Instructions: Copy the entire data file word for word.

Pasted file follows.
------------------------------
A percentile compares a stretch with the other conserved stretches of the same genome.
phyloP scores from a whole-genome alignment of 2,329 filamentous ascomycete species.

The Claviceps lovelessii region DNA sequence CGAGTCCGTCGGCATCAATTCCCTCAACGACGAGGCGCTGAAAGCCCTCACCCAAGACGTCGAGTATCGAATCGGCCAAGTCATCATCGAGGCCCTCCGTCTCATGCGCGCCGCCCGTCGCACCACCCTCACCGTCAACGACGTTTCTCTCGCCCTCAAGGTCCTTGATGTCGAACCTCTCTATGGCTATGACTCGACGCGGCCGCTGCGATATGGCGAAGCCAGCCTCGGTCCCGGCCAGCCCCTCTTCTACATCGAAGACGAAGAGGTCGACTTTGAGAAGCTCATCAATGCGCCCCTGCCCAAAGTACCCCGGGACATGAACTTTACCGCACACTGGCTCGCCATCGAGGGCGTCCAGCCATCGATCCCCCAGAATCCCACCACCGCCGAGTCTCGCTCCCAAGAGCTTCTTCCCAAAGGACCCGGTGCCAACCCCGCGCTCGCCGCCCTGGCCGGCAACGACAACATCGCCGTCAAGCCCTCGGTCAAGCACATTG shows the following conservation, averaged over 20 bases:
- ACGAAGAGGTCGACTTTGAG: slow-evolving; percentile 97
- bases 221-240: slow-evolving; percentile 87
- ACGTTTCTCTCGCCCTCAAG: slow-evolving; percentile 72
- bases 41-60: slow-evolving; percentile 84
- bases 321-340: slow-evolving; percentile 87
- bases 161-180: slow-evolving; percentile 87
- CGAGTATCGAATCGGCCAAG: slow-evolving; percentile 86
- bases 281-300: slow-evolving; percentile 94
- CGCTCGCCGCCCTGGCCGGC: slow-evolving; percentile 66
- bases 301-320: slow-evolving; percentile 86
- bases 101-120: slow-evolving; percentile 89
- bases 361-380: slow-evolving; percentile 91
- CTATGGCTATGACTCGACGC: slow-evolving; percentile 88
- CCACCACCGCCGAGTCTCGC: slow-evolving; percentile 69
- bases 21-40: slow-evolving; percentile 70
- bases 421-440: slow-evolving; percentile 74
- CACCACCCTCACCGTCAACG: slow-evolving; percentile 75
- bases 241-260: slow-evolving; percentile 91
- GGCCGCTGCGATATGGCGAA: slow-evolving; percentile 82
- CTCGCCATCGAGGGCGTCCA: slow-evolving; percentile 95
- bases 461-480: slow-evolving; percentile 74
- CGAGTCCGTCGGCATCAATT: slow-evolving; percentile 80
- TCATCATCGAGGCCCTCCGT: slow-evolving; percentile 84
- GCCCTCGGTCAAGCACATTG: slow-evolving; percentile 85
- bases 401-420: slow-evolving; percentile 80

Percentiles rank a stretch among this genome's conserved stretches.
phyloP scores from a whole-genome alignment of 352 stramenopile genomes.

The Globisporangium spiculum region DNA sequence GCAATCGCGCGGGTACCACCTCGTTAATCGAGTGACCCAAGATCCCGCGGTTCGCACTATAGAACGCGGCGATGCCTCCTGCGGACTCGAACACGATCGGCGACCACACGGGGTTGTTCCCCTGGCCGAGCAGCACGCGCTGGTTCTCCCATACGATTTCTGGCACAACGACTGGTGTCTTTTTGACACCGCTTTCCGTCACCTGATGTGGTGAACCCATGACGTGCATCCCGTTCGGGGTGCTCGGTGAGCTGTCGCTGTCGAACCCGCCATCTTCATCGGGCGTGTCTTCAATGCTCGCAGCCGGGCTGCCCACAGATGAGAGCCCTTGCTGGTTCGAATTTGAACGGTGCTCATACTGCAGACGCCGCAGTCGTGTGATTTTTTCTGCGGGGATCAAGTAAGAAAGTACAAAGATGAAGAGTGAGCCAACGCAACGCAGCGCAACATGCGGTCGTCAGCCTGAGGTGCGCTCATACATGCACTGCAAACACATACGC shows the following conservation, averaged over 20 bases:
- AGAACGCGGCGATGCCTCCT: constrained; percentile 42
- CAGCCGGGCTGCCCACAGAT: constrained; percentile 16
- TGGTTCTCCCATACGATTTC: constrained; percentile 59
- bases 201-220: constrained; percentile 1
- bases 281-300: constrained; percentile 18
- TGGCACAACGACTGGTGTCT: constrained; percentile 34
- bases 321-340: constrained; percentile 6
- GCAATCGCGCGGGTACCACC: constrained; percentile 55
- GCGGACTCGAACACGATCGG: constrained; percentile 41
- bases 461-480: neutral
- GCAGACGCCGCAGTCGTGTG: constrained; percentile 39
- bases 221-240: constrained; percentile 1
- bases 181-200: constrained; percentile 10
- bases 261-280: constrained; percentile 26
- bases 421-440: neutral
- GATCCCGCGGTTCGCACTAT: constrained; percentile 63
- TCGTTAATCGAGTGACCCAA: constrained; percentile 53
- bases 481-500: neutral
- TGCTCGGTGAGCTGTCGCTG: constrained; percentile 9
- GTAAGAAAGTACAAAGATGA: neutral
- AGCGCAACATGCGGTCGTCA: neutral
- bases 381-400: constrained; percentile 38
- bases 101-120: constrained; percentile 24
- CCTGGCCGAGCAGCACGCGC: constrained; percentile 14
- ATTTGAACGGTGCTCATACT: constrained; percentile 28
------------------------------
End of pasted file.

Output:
A percentile compares a stretch with the other conserved stretches of the same genome.
phyloP scores from a whole-genome alignment of 2,329 filamentous ascomycete species.

The Claviceps lovelessii region DNA sequence CGAGTCCGTCGGCATCAATTCCCTCAACGACGAGGCGCTGAAAGCCCTCACCCAAGACGTCGAGTATCGAATCGGCCAAGTCATCATCGAGGCCCTCCGTCTCATGCGCGCCGCCCGTCGCACCACCCTCACCGTCAACGACGTTTCTCTCGCCCTCAAGGTCCTTGATGTCGAACCTCTCTATGGCTATGACTCGACGCGGCCGCTGCGATATGGCGAAGCCAGCCTCGGTCCCGGCCAGCCCCTCTTCTACATCGAAGACGAAGAGGTCGACTTTGAGAAGCTCATCAATGCGCCCCTGCCCAAAGTACCCCGGGACATGAACTTTACCGCACACTGGCTCGCCATCGAGGGCGTCCAGCCATCGATCCCCCAGAATCCCACCACCGCCGAGTCTCGCTCCCAAGAGCTTCTTCCCAAAGGACCCGGTGCCAACCCCGCGCTCGCCGCCCTGGCCGGCAACGACAACATCGCCGTCAAGCCCTCGGTCAAGCACATTG shows the following conservation, averaged over 20 bases:
- ACGAAGAGGTCGACTTTGAG: slow-evolving; percentile 97
- bases 221-240: slow-evolving; percentile 87
- ACGTTTCTCTCGCCCTCAAG: slow-evolving; percentile 72
- bases 41-60: slow-evolving; percentile 84
- bases 321-340: slow-evolving; percentile 87
- bases 161-180: slow-evolving; percentile 87
- CGAGTATCGAATCGGCCAAG: slow-evolving; percentile 86
- bases 281-300: slow-evolving; percentile 94
- CGCTCGCCGCCCTGGCCGGC: slow-evolving; percentile 66
- bases 301-320: slow-evolving; percentile 86
- bases 101-120: slow-evolving; percentile 89
- bases 361-380: slow-evolving; percentile 91
- CTATGGCTATGACTCGACGC: slow-evolving; percentile 88
- CCACCACCGCCGAGTCTCGC: slow-evolving; percentile 69
- bases 21-40: slow-evolving; percentile 70
- bases 421-440: slow-evolving; percentile 74
- CACCACCCTCACCGTCAACG: slow-evolving; percentile 75
- bases 241-260: slow-evolving; percentile 91
- GGCCGCTGCGATATGGCGAA: slow-evolving; percentile 82
- CTCGCCATCGAGGGCGTCCA: slow-evolving; percentile 95
- bases 461-480: slow-evolving; percentile 74
- CGAGTCCGTCGGCATCAATT: slow-evolving; percentile 80
- TCATCATCGAGGCCCTCCGT: slow-evolving; percentile 84
- GCCCTCGGTCAAGCACATTG: slow-evolving; percentile 85
- bases 401-420: slow-evolving; percentile 80

Percentiles rank a stretch among this genome's conserved stretches.
phyloP scores from a whole-genome alignment of 352 stramenopile genomes.

The Globisporangium spiculum region DNA sequence GCAATCGCGCGGGTACCACCTCGTTAATCGAGTGACCCAAGATCCCGCGGTTCGCACTATAGAACGCGGCGATGCCTCCTGCGGACTCGAACACGATCGGCGACCACACGGGGTTGTTCCCCTGGCCGAGCAGCACGCGCTGGTTCTCCCATACGATTTCTGGCACAACGACTGGTGTCTTTTTGACACCGCTTTCCGTCACCTGATGTGGTGAACCCATGACGTGCATCCCGTTCGGGGTGCTCGGTGAGCTGTCGCTGTCGAACCCGCCATCTTCATCGGGCGTGTCTTCAATGCTCGCAGCCGGGCTGCCCACAGATGAGAGCCCTTGCTGGTTCGAATTTGAACGGTGCTCATACTGCAGACGCCGCAGTCGTGTGATTTTTTCTGCGGGGATCAAGTAAGAAAGTACAAAGATGAAGAGTGAGCCAACGCAACGCAGCGCAACATGCGGTCGTCAGCCTGAGGTGCGCTCATACATGCACTGCAAACACATACGC shows the following conservation, averaged over 20 bases:
- AGAACGCGGCGATGCCTCCT: constrained; percentile 42
- CAGCCGGGCTGCCCACAGAT: constrained; percentile 16
- TGGTTCTCCCATACGATTTC: constrained; percentile 59
- bases 201-220: constrained; percentile 1
- bases 281-300: constrained; percentile 18
- TGGCACAACGACTGGTGTCT: constrained; percentile 34
- bases 321-340: constrained; percentile 6
- GCAATCGCGCGGGTACCACC: constrained; percentile 55
- GCGGACTCGAACACGATCGG: constrained; percentile 41
- bases 461-480: neutral
- GCAGACGCCGCAGTCGTGTG: constrained; percentile 39
- bases 221-240: constrained; percentile 1
- bases 181-200: constrained; percentile 10
- bases 261-280: constrained; percentile 26
- bases 421-440: neutral
- GATCCCGCGGTTCGCACTAT: constrained; percentile 63
- TCGTTAATCGAGTGACCCAA: constrained; percentile 53
- bases 481-500: neutral
- TGCTCGGTGAGCTGTCGCTG: constrained; percentile 9
- GTAAGAAAGTACAAAGATGA: neutral
- AGCGCAACATGCGGTCGTCA: neutral
- bases 381-400: constrained; percentile 38
- bases 101-120: constrained; percentile 24
- CCTGGCCGAGCAGCACGCGC: constrained; percentile 14
- ATTTGAACGGTGCTCATACT: constrained; percentile 28